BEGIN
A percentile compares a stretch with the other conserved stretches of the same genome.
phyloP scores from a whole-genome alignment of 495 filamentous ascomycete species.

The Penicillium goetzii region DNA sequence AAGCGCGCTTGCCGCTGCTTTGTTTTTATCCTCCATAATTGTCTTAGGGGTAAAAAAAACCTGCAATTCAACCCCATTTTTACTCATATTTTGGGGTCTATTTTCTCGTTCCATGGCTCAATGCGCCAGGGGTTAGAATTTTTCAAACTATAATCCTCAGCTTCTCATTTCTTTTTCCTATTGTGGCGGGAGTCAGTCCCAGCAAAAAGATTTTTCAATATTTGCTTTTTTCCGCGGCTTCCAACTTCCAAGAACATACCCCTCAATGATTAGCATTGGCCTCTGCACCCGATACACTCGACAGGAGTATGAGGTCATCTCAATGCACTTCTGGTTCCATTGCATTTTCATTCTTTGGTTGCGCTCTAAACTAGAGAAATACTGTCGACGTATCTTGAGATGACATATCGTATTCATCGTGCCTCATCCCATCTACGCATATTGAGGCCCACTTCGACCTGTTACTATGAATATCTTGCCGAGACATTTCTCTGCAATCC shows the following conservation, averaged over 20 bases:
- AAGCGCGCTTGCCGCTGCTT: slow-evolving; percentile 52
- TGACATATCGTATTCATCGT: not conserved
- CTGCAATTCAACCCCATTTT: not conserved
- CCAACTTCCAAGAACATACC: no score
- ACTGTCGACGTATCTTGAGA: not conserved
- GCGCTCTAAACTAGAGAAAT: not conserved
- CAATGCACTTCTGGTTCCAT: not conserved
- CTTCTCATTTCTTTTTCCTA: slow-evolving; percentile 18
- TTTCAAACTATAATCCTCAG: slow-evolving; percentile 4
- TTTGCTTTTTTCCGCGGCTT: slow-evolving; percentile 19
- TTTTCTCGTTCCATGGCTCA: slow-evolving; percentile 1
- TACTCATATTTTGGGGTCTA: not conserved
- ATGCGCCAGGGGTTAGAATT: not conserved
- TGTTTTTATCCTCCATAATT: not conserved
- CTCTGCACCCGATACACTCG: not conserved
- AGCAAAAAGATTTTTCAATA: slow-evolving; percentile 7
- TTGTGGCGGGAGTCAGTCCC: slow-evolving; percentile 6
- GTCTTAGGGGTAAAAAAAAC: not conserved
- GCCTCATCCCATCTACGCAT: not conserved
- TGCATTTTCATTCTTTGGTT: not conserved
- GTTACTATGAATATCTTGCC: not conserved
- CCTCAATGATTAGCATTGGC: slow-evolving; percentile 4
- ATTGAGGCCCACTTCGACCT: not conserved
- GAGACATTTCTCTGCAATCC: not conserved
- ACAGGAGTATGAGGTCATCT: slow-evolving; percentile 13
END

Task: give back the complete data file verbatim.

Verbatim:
A percentile compares a stretch with the other conserved stretches of the same genome.
phyloP scores from a whole-genome alignment of 495 filamentous ascomycete species.

The Penicillium goetzii region DNA sequence AAGCGCGCTTGCCGCTGCTTTGTTTTTATCCTCCATAATTGTCTTAGGGGTAAAAAAAACCTGCAATTCAACCCCATTTTTACTCATATTTTGGGGTCTATTTTCTCGTTCCATGGCTCAATGCGCCAGGGGTTAGAATTTTTCAAACTATAATCCTCAGCTTCTCATTTCTTTTTCCTATTGTGGCGGGAGTCAGTCCCAGCAAAAAGATTTTTCAATATTTGCTTTTTTCCGCGGCTTCCAACTTCCAAGAACATACCCCTCAATGATTAGCATTGGCCTCTGCACCCGATACACTCGACAGGAGTATGAGGTCATCTCAATGCACTTCTGGTTCCATTGCATTTTCATTCTTTGGTTGCGCTCTAAACTAGAGAAATACTGTCGACGTATCTTGAGATGACATATCGTATTCATCGTGCCTCATCCCATCTACGCATATTGAGGCCCACTTCGACCTGTTACTATGAATATCTTGCCGAGACATTTCTCTGCAATCC shows the following conservation, averaged over 20 bases:
- AAGCGCGCTTGCCGCTGCTT: slow-evolving; percentile 52
- TGACATATCGTATTCATCGT: not conserved
- CTGCAATTCAACCCCATTTT: not conserved
- CCAACTTCCAAGAACATACC: no score
- ACTGTCGACGTATCTTGAGA: not conserved
- GCGCTCTAAACTAGAGAAAT: not conserved
- CAATGCACTTCTGGTTCCAT: not conserved
- CTTCTCATTTCTTTTTCCTA: slow-evolving; percentile 18
- TTTCAAACTATAATCCTCAG: slow-evolving; percentile 4
- TTTGCTTTTTTCCGCGGCTT: slow-evolving; percentile 19
- TTTTCTCGTTCCATGGCTCA: slow-evolving; percentile 1
- TACTCATATTTTGGGGTCTA: not conserved
- ATGCGCCAGGGGTTAGAATT: not conserved
- TGTTTTTATCCTCCATAATT: not conserved
- CTCTGCACCCGATACACTCG: not conserved
- AGCAAAAAGATTTTTCAATA: slow-evolving; percentile 7
- TTGTGGCGGGAGTCAGTCCC: slow-evolving; percentile 6
- GTCTTAGGGGTAAAAAAAAC: not conserved
- GCCTCATCCCATCTACGCAT: not conserved
- TGCATTTTCATTCTTTGGTT: not conserved
- GTTACTATGAATATCTTGCC: not conserved
- CCTCAATGATTAGCATTGGC: slow-evolving; percentile 4
- ATTGAGGCCCACTTCGACCT: not conserved
- GAGACATTTCTCTGCAATCC: not conserved
- ACAGGAGTATGAGGTCATCT: slow-evolving; percentile 13